Bands of showers and thunderstorms began to form in a tropical wave over the Bahamas and the National Hurricane Center designated the system as Potential Tropical Cyclone Seven in order to be able to issue the Tropical Storm Watch for the north coast of the Gulf of Mexico.  The circulation of Potential Tropical Cyclone Seven was still organizing.  A distinct low level center of circulation had not formed.  Bands of showers and thunderstorms were developing and the bands were starting to revolve around the inner part of the weather system.  Thunderstorms were beginning to generate some upper level divergence.

Potential Tropical Cyclone Seven will be moving into an environment favorable for intensification.  It will move over water where the Sea Surface Temperature is near 30°C.  An upper level ridge is forecast to develop over Potential Tropical Cyclone Seven.  If that occurs, then the upper level winds would be weak and there would be little vertical wind shear.  Potential Tropical Cyclone Seven is forecast to intensify into Tropical Storm Gordon.  If the system moves slowly enough, there is a chance it could strengthen into a hurricane before it reaches the Gulf Coast.

Potential Tropical Cyclone Seven will move around the western end of a subtropical high pressure system over the western Atlantic Ocean.  The high will steer Potential Tropical Cyclone Seven in a general west-northwesterly direction.  On its anticipated track the system will move over the Florida Keys on Monday.  It will be over the eastern Gulf of Mexico on Tuesday and the system could reach the northern Gulf Coast late on Tuesday or early on Wednesday.

Elsewhere over the tropical Atlantic, Tropical Storm Florence was moving quickly away from the Cabo Verde Islands.  At 5:00 p.m. EDT on Sunday the center of Tropical Storm Florence was located at latitude 17.4°N and longitude 34.6°W which put it about 700 miles (1125 km) west of the Cabo Verde Islands.  Florence was moving toward the west-northwest at 15 m.p.h. (24 km/h).  The maximum sustained wind speed was 50 m.p.h. (80 km/h) and there were wind gusts to 65 m.p.h. (105 km/h).  The minimum surface pressure was 1000 mb.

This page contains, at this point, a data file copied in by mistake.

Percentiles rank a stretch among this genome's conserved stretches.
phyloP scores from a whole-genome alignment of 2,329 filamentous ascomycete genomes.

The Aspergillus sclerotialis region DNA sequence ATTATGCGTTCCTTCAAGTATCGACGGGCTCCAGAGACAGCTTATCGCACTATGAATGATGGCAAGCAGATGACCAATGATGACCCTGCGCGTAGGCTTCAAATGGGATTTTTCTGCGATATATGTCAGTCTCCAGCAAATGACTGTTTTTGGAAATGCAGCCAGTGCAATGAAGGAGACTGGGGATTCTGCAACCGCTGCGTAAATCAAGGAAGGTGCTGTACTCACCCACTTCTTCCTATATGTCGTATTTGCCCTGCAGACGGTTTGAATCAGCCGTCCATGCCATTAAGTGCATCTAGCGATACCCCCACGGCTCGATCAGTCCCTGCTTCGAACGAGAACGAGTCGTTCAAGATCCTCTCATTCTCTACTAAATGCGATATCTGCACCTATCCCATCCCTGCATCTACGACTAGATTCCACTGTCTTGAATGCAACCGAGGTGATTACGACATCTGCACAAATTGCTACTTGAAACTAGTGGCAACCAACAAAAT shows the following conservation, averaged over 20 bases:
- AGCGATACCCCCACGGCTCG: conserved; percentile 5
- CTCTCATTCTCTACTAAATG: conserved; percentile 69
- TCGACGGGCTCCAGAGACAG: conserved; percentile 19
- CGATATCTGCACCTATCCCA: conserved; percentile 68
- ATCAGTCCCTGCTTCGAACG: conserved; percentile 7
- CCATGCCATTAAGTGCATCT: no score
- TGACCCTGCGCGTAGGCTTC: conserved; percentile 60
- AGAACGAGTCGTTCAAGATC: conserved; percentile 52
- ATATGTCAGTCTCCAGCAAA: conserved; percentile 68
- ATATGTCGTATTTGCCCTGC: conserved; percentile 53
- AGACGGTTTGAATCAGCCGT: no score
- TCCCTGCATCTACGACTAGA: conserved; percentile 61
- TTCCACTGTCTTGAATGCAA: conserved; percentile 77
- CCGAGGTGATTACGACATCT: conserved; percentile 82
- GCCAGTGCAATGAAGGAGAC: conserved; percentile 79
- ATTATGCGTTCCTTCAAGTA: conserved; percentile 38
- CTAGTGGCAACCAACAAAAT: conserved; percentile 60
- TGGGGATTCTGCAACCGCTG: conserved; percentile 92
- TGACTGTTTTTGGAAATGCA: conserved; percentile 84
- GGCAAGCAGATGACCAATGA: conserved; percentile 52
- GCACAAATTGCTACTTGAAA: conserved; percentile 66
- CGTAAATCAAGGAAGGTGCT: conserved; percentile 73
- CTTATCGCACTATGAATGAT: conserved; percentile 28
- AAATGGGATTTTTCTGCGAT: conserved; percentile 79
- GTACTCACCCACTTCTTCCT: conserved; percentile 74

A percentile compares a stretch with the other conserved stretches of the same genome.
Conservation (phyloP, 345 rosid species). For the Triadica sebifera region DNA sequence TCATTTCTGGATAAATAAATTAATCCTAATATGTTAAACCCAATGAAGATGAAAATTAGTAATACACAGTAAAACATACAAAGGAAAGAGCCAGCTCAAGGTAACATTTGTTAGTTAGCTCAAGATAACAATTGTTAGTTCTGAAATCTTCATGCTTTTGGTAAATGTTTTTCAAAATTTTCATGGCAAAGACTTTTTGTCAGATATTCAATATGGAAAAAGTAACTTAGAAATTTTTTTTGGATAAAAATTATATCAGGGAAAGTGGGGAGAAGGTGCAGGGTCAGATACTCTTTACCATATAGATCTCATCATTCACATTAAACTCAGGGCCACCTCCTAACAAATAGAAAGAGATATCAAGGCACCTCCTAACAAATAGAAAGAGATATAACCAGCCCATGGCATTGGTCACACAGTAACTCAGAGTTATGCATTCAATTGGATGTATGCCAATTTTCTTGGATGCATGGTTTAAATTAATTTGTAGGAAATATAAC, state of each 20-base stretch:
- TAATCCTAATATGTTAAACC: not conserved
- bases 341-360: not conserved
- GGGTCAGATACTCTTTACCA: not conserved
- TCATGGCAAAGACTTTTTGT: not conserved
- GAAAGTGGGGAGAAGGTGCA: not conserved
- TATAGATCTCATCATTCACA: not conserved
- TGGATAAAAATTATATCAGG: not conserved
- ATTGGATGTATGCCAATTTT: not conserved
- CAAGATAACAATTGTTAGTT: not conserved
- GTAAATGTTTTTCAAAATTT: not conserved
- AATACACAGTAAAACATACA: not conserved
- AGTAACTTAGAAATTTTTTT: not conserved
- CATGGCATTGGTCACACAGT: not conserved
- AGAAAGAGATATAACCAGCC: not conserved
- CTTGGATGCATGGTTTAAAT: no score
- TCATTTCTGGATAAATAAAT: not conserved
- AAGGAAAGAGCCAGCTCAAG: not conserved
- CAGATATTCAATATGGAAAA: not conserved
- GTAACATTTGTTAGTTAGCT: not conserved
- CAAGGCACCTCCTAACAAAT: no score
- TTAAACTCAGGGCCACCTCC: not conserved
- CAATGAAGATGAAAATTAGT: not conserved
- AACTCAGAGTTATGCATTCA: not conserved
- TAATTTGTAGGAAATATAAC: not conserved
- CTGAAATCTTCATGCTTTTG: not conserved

Tropical Storm Florence Develops West of Cabo Verde Islands

Tropical Storm Florence developed west of the Cabo Verde Islands on Saturday.  At 5:00 p.m. EDT on Saturday the center of Tropical Storm Florence was located at latitude 15.6°N and longitude 29.0°W which put it about 310 miles (500 km) west of the Cabo Verde Islands.  Florence was moving toward the west-northwest at 16 m.p.h. (26 km/h).  The maximum sustained wind speed was 45 m.p.h. (75 km/h) and there were wind gusts to 60 m.p.h. (95 km/h).  The minimum surface pressure was 1002 mb.

The circulation of former Tropical Depression Six became better organized on Saturday and the National Hurricane Center designated the system as Tropical Storm Florence.  The center of circulation became more well defined and more thunderstorms developed closer to the center.  Numerous bands of showers and thunderstorms began to form.  The forming rainbands were revolving around the center of circulation.  Storms near the center started to generate upper level divergence.

Tropical Storm Florence will be moving through an environment somewhat favorable for intensification during the next day or two.  Florence will move over water where the Sea Surface Temperature is near 26°C.  It will move through a region where the upper level winds will be weak and there will be little vertical wind shear.  Tropical Storm Florence is likely to intensify during the next 24 to 48 hours.

Tropical Storm Florence will be moving south of a subtropical ridge over the eastern Atlantic Ocean.  The ridge will steer Florence in a general west-northwesterly motion during the next two or three days.  On its anticipated track the center of Tropical Storm Florence will move farther away from the Cabo Verde Islands.

Beryl Reorganizes as a Subtropical Storm North of Bermuda